This paper explores the problem of the current global financial crisis, using a behavioral perspective. Particularly, the main objective of this paper is to test whether overconfidence bias can explain excessive volatility witnessed during global financial crisis in developed and emerging equity markets. Empirical results of EGARCH estimated models show an asymmetric effect of volatility for all equity market indexes. The relation between excessive trading volume of overconfident investors and excessive prices volatility is then estimated. The results indicate that conditional volatility is positively related to trading volume caused by overconfidence bias. This finding provides strong statistical support to the presence of overconfidence bias among investors in developed and emerging stocks markets. This cognitive bias contributes to the exceptional financial instability that erupted in 2008. However, during the subprime financial crisis period overconfidence bias cannot explain volatility because of the loss of confidence by investors in financial markets.

## On the positive fundamental value of money with short-sale constraints

### Annals of Finance (2007-10-01) 3: 455-469 , October 01, 2007

This paper is concerned with the pricing of money in a framework with restrictions on trading, under an extension of the standard-asset pricing theory that recognizes both tangible and intangible returns. It is argued that the underlying motivations for demanding money give content to its fundamental value and the bubble component. This approach is illustrated by analyzing the case where no short-sales are allowed, as two examples from the literature are made used to assert that money is a pure pricing bubble. Owing to this setup exhibits technically incomplete financial markets, the fundamental value of money is not uniquely defined over the set of generalized state-price processes. Then, these examples are shown to comprise an extreme case, as money is a pure store of value for the state-prices chosen (i.e., it is a pricing bubble). Instead, the fundamental value of money can be positive for other state-prices, representing the role of money in the trading process. Therefore, money should not be considered the equivalent of a pure pricing bubble.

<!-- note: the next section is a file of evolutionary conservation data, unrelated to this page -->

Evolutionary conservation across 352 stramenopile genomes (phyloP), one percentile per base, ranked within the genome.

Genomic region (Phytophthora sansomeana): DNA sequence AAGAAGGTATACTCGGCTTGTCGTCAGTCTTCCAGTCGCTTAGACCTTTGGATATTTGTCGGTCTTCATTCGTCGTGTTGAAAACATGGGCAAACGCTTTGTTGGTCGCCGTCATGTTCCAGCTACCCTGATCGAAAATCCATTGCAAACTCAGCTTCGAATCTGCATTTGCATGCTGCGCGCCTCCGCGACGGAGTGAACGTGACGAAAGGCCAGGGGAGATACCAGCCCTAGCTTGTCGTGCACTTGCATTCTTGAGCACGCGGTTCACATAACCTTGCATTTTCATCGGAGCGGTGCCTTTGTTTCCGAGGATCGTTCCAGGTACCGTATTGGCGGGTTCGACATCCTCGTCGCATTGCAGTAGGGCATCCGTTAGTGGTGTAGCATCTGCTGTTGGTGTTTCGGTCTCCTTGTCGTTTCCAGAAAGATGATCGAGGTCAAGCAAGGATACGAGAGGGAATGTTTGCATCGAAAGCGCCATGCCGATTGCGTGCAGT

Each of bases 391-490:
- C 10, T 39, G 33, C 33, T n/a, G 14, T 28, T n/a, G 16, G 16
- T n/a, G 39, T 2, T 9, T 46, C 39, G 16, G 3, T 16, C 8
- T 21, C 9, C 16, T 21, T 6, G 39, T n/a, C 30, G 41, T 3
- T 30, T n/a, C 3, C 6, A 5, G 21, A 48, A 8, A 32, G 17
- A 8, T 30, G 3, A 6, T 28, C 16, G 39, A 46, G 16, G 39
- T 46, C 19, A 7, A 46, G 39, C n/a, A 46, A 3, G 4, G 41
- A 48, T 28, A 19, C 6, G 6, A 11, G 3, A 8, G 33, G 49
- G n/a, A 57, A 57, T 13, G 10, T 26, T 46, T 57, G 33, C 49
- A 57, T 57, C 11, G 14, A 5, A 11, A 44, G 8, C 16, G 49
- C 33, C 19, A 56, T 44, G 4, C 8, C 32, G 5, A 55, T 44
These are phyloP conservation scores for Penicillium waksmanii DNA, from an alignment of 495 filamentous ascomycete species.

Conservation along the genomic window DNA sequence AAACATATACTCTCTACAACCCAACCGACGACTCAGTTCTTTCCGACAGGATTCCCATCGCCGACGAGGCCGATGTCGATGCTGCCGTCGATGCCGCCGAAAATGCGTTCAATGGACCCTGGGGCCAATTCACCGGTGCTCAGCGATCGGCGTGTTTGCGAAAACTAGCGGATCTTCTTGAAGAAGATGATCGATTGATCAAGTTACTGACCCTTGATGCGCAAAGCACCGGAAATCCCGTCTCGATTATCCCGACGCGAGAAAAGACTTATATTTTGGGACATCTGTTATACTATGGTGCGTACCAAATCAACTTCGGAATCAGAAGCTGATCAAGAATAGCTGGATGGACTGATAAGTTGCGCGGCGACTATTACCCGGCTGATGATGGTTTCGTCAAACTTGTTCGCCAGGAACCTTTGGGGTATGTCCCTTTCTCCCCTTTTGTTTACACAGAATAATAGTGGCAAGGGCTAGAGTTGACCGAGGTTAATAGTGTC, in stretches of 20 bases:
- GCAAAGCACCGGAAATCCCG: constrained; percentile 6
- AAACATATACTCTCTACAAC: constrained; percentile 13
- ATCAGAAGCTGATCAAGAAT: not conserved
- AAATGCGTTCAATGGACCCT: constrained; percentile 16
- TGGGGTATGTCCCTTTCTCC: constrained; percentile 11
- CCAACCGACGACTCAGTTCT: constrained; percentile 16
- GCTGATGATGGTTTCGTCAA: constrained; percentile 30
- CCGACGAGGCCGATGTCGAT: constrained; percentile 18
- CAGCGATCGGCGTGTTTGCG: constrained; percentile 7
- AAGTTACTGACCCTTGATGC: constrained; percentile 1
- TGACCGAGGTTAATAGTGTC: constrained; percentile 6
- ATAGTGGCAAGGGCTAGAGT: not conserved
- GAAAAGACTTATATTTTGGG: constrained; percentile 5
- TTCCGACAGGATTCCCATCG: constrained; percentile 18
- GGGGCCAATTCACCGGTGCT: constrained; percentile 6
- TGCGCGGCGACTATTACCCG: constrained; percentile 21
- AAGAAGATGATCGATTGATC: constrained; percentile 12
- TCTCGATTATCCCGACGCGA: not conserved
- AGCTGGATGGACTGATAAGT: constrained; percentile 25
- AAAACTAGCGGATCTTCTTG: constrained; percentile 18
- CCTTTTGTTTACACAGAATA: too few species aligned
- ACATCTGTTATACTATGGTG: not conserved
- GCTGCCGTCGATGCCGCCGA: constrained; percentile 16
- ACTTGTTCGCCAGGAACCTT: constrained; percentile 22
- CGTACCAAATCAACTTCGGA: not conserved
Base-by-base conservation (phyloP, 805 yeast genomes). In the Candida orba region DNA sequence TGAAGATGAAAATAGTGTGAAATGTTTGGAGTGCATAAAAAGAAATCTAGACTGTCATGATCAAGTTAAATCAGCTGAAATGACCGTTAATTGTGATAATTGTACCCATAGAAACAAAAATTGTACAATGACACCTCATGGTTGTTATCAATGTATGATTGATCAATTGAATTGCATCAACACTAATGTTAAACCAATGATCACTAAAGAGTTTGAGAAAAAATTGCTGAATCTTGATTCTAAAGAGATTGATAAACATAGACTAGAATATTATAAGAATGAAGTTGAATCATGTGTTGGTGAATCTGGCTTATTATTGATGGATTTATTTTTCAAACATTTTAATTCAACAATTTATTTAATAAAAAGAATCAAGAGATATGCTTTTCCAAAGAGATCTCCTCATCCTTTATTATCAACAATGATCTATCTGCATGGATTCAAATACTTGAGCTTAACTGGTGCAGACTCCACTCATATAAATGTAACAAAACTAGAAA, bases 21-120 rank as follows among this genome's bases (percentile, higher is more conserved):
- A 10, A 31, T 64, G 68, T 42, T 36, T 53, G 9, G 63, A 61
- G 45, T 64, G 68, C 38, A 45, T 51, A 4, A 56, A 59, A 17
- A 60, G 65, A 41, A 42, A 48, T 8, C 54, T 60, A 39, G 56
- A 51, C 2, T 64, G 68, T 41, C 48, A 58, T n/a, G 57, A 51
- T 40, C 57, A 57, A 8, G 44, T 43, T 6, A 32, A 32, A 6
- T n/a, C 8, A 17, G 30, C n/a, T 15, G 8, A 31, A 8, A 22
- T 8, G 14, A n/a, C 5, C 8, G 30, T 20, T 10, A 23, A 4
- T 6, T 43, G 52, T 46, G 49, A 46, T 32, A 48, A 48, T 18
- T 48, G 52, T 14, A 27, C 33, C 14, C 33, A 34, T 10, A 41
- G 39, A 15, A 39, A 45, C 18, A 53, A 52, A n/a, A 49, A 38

## Equilibrium-based volatility models of the market portfolio rate of return (peacock tails or stotting gazelles)

### Annals of Operations Research (2015-09-02): 1-26 , September 02, 2015

We introduce a theoretical and empirical method of studying equilibrium-consistent volatility models. We implement it with the market portfolio’s return, which is central to financial risk management. Within an equilibrium framework, we study two families of such models. One is deterministic volatility, represented by current popular models. The other is in the “constant elasticity of variance” family, in which we propose new models. Theoretically, we show that, together with constant expected returns, the latter family tends to have better ability to forecast. Empirically, our proposed models, while as easy to implement as the popular ones, outperform them in three out-of-sample forecast evaluations of different time periods, by standard predictability criteria. This is true particularly during high-volatility periods, whether the market rises or falls.

## Evidence on Hedging Effectiveness in Indian Derivatives Market

### Asia-Pacific Financial Markets (2014-05-01) 21: 121-131 , May 01, 2014

The hedging effectiveness for bank futures and CNX nifty are evaluated in this study. The study is based on 9,569 observations of the daily data for these index futures. For evaluation ordinary least square, co-integrated ordinary least square, generalized auto-regressive conditional heteroscedasticity (1, 1), and constant correlation generalized auto-regressive conditional heteroscedasticity (1, 1) hedging methods are estimated and compared. Result shows that constant correlation generalized auto-regressive conditional heteroscedasticity (1, 1) is an efficient hedging method that maximizes investors’ utility function considering transaction costs. Therefore, investors can rely on this constant correlation generalized auto-regressive conditional heteroscedasticity (1, 1) hedging method.

## Monetary policy and heterogeneous expectations

### Economic Theory (2011-06-01) 47: 365-393 , June 01, 2011

This paper studies the implications for monetary policy of heterogeneous expectations in a New Keynesian model. The assumption of rational expectations is replaced with parsimonious forecasting models where agents select between predictors that are underparameterized. In a *Misspecification Equilibrium* agents only select the best-performing statistical models. We demonstrate that, even when monetary policy rules satisfy the Taylor principle by adjusting nominal interest rates more than one for one with inflation, there may exist equilibria with Intrinsic Heterogeneity. Under certain conditions, there may exist multiple misspecification equilibria. We show that these findings have important implications for business cycle dynamics and for the design of monetary policy.